I was instantly won over by Victoria Assa, who wasassa born in the Soviet Union and immigrated to Rego Park, Queens at the age of six. Anxious to appear American like her classmates, she was mortified by the appearance and customs of her parents and grandmother, who would pick her up at school with a chicken cutlet in her hand. Assa was determined to learn to speak English and dress like a New Yorker. Though she tried to escape her past, when she met the man who was to become her husband, it turned out that he had emigrated from Cuba. Victoria and her beau worried what their two sets of parents would have in common. But lo and behold, the in-laws met and realized they all knew the same communist song, but in different languages. Assa ended by saying, "We are all immigrants. Our unique stories don't tear us apart – they bring us together."

finksThe performers also included a father-daughter team – radio personality Jimmy Fink from the Peak with his daughter Lucie Fink, a video producer at Refinery29. Together they shared a story of what can happen when social media goes wrong. While appearing as a guest on the Today Show at NBC Lucie met Matt Lauer, and when he offered to take her to lunch to offer some career advice, Lucie was so excited that she tweeted out the news to her followers. Her tweet was picked up by the National Inquirer, who gave it a salacious spin. After Lucie ended up on the cover of the tabloid her story spiraled out of control. The brave duo explained what happened and how they repaired the damage.

Another member of the SHS faculty, Rashid Silvera took the stage, rashidsaying he "was raised by a fellowship of raconteurs." He told a story of his own evolutions saying, "You do not find the right people until you become the right person." He took us back to wild times at Studio 54 when Silvera was moonlighting as a GQ model. Only in his first year of teaching at SHS, he wasn't quite sure what the parents would think of his second career. He decided to test the waters when he was given a handful of VIP tickets to Studio 54 – which he called the "Tabernacle of Temptation." On open school night, while other teachers were conferring with parents about student's performance, he scoped out the crowd and distributed the free tickets to parents he thought might venture downtown. When the big night arrived, he was thrilled to find the parents "partying their heads off" on the dance floor. He was so happy to find the right people in Scarsdale, where he has stayed for three decades.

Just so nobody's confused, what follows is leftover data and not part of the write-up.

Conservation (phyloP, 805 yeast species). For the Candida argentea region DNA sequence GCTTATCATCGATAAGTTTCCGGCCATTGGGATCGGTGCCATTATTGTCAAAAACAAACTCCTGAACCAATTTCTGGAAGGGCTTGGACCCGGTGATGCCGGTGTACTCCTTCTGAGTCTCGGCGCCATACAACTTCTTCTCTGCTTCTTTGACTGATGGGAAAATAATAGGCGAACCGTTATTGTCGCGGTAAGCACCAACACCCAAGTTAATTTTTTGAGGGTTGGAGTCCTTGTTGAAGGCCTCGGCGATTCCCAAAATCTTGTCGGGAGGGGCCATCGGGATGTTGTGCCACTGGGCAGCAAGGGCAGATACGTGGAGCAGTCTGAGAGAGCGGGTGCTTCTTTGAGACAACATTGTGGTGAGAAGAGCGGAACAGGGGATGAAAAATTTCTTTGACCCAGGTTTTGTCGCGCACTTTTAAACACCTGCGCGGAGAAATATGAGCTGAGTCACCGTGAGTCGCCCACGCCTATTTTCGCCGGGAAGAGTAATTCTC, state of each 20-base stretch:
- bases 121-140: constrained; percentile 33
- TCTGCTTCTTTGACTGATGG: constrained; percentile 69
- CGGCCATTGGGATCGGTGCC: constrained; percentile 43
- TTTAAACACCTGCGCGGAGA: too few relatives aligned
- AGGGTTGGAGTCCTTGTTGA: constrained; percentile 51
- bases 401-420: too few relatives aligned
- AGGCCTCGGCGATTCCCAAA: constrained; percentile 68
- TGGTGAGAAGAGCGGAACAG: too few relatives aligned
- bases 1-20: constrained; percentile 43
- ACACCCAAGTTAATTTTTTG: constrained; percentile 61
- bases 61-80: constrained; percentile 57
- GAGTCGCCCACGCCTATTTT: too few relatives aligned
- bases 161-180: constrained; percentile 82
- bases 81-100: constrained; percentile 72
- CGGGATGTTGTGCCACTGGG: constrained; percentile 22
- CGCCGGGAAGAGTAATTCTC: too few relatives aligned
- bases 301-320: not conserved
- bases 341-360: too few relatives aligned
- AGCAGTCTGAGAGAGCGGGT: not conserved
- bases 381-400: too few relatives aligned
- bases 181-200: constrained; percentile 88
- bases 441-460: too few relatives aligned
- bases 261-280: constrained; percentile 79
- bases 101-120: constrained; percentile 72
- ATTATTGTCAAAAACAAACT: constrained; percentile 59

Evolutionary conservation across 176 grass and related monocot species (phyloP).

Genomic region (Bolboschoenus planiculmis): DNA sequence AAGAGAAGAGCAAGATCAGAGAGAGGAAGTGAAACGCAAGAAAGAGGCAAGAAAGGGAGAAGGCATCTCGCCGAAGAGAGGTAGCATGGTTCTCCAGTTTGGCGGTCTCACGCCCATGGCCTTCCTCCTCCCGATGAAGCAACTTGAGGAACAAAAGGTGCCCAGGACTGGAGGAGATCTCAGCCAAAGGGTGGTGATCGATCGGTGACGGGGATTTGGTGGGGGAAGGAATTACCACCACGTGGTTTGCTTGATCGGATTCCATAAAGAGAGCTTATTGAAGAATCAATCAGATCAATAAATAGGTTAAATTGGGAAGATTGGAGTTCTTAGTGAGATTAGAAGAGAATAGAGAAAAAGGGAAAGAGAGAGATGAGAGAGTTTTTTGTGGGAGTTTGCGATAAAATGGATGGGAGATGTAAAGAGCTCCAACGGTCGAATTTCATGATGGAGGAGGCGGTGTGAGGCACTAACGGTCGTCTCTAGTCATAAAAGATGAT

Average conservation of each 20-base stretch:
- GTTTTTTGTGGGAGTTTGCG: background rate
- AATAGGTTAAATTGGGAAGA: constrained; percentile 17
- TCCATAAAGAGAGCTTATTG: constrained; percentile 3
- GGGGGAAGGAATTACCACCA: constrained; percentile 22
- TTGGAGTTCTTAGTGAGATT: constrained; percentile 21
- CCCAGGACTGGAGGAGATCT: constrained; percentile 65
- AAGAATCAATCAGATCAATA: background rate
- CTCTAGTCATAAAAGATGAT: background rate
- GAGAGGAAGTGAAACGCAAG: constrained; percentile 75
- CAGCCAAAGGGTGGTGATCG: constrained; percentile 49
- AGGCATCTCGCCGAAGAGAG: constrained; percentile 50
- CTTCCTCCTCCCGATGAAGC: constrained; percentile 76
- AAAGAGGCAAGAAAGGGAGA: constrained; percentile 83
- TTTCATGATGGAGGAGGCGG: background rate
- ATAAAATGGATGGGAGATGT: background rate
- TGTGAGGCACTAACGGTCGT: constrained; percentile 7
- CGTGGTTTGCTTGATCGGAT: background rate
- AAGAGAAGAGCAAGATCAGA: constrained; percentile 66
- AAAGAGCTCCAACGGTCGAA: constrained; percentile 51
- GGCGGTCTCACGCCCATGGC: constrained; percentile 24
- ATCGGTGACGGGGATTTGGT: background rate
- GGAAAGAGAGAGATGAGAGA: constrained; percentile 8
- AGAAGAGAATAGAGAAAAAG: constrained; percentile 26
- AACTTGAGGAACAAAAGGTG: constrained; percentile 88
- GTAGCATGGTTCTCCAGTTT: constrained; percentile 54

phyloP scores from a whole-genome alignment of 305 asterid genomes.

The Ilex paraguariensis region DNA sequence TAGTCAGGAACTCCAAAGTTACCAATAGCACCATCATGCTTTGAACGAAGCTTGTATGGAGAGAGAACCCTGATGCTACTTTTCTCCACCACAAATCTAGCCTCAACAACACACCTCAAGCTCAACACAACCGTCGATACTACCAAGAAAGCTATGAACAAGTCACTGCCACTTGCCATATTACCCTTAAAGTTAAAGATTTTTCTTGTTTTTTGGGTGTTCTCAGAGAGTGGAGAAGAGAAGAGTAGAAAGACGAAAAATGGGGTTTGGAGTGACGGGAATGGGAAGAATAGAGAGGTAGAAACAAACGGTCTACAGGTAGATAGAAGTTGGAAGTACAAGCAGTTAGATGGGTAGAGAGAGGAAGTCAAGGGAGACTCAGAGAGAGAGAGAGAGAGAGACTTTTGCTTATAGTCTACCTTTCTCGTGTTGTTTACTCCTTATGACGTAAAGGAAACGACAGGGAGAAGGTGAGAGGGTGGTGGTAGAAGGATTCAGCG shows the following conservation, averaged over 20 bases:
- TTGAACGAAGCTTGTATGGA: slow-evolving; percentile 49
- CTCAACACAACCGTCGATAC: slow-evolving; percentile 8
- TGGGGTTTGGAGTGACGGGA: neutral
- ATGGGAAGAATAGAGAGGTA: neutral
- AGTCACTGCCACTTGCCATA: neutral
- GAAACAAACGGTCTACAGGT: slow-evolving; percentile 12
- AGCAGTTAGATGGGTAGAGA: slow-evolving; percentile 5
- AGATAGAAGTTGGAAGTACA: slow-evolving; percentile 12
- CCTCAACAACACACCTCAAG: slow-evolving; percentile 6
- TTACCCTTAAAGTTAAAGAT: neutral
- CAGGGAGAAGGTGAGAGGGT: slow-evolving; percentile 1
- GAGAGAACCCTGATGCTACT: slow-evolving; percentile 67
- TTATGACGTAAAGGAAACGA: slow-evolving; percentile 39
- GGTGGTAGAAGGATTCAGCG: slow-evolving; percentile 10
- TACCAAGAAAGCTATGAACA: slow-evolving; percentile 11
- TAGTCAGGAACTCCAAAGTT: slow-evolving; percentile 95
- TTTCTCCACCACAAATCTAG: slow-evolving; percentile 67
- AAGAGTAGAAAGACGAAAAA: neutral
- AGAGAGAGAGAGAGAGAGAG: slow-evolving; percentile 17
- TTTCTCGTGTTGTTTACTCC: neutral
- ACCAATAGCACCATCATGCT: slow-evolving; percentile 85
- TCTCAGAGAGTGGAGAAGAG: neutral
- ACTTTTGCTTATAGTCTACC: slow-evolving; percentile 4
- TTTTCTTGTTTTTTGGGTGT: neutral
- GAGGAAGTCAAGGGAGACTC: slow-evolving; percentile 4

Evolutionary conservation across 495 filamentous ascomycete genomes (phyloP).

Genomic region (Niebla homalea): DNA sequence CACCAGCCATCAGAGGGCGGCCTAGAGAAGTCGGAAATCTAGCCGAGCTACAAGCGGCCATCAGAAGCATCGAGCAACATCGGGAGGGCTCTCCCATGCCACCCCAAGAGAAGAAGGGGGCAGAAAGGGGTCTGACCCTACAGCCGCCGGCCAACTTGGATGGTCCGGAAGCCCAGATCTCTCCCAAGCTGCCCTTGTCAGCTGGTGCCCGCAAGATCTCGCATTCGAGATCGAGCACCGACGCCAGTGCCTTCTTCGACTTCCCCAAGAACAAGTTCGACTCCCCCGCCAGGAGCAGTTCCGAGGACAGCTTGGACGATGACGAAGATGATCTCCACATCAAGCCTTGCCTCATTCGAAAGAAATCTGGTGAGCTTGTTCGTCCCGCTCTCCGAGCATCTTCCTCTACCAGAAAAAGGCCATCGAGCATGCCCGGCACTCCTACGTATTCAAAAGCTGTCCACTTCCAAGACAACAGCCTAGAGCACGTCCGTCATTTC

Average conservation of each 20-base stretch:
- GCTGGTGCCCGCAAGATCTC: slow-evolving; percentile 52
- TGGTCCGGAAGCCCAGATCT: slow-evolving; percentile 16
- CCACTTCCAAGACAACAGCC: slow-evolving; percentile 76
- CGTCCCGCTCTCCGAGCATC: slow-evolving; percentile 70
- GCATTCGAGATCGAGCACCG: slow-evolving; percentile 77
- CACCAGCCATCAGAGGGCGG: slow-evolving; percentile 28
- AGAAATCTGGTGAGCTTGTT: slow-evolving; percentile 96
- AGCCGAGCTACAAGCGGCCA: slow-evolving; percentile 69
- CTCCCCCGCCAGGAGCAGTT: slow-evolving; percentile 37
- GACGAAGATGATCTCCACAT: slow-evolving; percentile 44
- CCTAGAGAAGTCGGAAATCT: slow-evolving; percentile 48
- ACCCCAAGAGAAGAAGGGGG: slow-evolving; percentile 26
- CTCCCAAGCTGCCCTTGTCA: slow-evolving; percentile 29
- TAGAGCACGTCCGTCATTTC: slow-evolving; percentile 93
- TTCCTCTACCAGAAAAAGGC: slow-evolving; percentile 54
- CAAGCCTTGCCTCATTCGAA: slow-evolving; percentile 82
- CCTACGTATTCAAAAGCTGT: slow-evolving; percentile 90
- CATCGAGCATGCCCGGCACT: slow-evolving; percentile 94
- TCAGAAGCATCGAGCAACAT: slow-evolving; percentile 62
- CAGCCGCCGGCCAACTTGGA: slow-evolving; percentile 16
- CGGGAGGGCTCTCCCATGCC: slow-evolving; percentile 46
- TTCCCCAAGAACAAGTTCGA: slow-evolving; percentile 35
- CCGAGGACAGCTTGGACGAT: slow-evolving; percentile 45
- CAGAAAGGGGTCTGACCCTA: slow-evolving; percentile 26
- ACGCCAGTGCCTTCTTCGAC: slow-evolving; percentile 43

There were more great stories from Fran Scheffler-Siegel, June C. Sambol and Polish emigree, actress, writer and Moth GrandSLAM winner Danusia Trevino. The show was recorded and can be viewed on Scarsdale Public Television (Cablevision Channel 76 and Verizon Fios 42.

Hats off to Sacher, Suzman, Marx and the Scarsdale Adult School for producing great entertainment in the 'Dale. Let's hope it becomes an annual event.


Starbucks Opens in the Golden Horseshoe

starbucks1Big news at the Golden Horseshoe: The spacious Starbucks has opened in an all-new building that will also include Chopt – which is set to open in just a few weeks.

The new Starbucks is large and offers their signature coffees, tea and iced drinks along with pastries, sandwiches in bistro boxes, snacks and smoothies. The large location has indoor and outdoor tables as well as counter seating. Probably most appreciated is the drive-through window so that customers can order without getting out of the car.